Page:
Tuesday, November 30, 2010


Here's another Dad joke sent to me by a mate of mine - don't read if you're offended by political incorrectness :)

I took my dad to the mall the other day to buy some new shoes (he is 84).
We decided to grab a bite at the food court.

I noticed he was watching a teenager sitting next to him.

The teenager had spiked hair in all different colours: green, red, orange, and blue.

My dad kept staring at him.

The teenager would look and find him staring every time.

When the teenager had enough, he sarcastically asked:

'What's the matter old man, never done anything wild in your life?'

Knowing my Dad, I quickly swallowed my food so that I would not choke on his response; knowing he would have a good one.

And in classic style he did not bat an eye in his response:

Got stoned once and fucked a peacock. I was just wondering if you were my son.'

Monday, November 29, 2010

Young Monks

I should say that our Thailand trip was with Intrepid Travel and that we would gladly go with them again.  We had a terrific time spent travelling with locals and enjoying the local hospitality.  This set of photos are of some young Burmese Monks who were staying in a temple in a village near Chiang Mai where we enjoyed a homestay.

Sunday, November 28, 2010

What was he thinking????

Most people would know that men's toilets aren't the most hygenic of places.  Today whilst doing some shopping for the new house and printing off some of the photos you folks have chosen over the past couple of weeks, I decided that I needed a leak.

The gents is down at the end of a long corridor, past the parents room and the ladies, outside of which is a couch, on which a bloke was perched obviously waiting for his missus.   On the floor immediately outside the entrance to the mens was a kid about three years old.

"I'm gonna roll down to you Dad." he said, and proceeded to roll down the floor to the bloke sitting on the chair. 

Now inside the dunny on the floor beneath the urinals were puddles of piss.  There was no way anyone, who'd been in the toilet could miss getting his shoes wet, and in getting them wet, trailing wet footprints out and into the corridor where this kid was rolling towards his old man.  And what did the Dad say -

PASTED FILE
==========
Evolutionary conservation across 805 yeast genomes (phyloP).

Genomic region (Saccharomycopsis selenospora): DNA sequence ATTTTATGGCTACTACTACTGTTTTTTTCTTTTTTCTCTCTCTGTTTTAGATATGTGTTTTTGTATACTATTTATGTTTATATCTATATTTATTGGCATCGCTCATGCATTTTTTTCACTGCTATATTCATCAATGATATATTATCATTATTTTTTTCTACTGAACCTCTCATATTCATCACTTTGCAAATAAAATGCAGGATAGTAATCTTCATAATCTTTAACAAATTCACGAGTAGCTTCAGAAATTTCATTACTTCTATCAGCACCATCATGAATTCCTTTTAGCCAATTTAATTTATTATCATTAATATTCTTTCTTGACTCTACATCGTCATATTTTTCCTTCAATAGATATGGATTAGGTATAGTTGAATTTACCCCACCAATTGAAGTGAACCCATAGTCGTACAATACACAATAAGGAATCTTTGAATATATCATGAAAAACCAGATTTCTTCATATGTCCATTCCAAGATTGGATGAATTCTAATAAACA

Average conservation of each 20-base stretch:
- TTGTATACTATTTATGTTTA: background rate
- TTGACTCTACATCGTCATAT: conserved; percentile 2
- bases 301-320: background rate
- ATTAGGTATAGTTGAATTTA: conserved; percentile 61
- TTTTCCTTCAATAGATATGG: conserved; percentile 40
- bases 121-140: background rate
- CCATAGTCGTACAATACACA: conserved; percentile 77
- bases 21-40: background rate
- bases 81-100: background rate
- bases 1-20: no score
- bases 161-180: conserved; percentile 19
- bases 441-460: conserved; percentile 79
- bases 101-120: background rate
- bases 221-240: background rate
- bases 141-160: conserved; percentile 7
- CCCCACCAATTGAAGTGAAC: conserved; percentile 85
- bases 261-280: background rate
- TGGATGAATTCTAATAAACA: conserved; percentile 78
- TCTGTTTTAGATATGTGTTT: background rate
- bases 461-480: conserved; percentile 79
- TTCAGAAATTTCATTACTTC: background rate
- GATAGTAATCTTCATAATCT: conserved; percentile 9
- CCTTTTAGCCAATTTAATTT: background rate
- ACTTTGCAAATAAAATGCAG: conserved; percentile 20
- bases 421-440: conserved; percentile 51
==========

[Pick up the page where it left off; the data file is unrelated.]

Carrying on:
"Are you going to roll all the way down to me?"

Now even if he hadn't been in there and seen the state of the floor, what type of bloke would let his kid roll around on a floor anywhere near a water closet????

Saturday, November 27, 2010

Land is settled

Well we are now the owners of a new plot of land in Cranbourne North.   Actually we fully own a bit and the bank through a mortgage owns the rest but not forever.

We are still waiting on the construction loan to be approved and whilst our builder has scheduled us to start on Tuesday that will now have to be postponed.  The bank valuer is still refusing to budge on the grounds that houses the value of ours haven't been sold in the area and therefore he won't put the right value on either the land or on the construction.    Our broker has been busily tracking down sales in the area and has now gone back to the valuer with evidence of similar sized houses in the area having been sold for between $50k and $100k more than what he has valued ours at.

The other option we are pursuing is discharging the mortgage on our current house and taking that to the CBA as well, thus including the equity we have in this one in the overall formula.  Even if this one is valued at the lower end of the range we will still save $10k in mortgage insurance.  The only problem is this will all take time which will mean delays in building and possibly in our place in the queue.   In any event I am hoping it will be sorted out in the next fortnight.

Friday, November 26, 2010

It's not 80-30

And in visiting yet another on my blogroll Pearl over at "Pearl, Why you little..." wrote a post about carrying a notebook everwhere and writing down things that become fodder for her posts and I remembered I overheard something on the train the other day that I was going to mention but had forgotten about.

A young girl talking loudly on her iPhone said "It's a 50-50 proposition you know, it's not like it's 80-30..."

Now there's a budding economist.

Thursday, November 25, 2010

Doi Sutep Magic

This was a magical night and I would urge anyone visiting Chiang Mai to make the treck up the mountain to the temple at Doi Sutep for the evening prayers.  As the sun goes down the gold leaf of the temple comes to life.    Again please indulge me with your opinions of which photos I should print off and hang on the wall.

Tuesday, November 23, 2010

Will Congress Repeal Health Care Reform?

Today I am putting up a guest post from Barbara O'Brien whose main blog is The Mahablog.  A little while back Barbara contacted me and asked if I would allow her to guest post on this blog and after  bit of toing and froing, mainly because I didn't really see what benefit there was to her in publishing an American Health story on an Aussie Blog, she sent through the article below for me.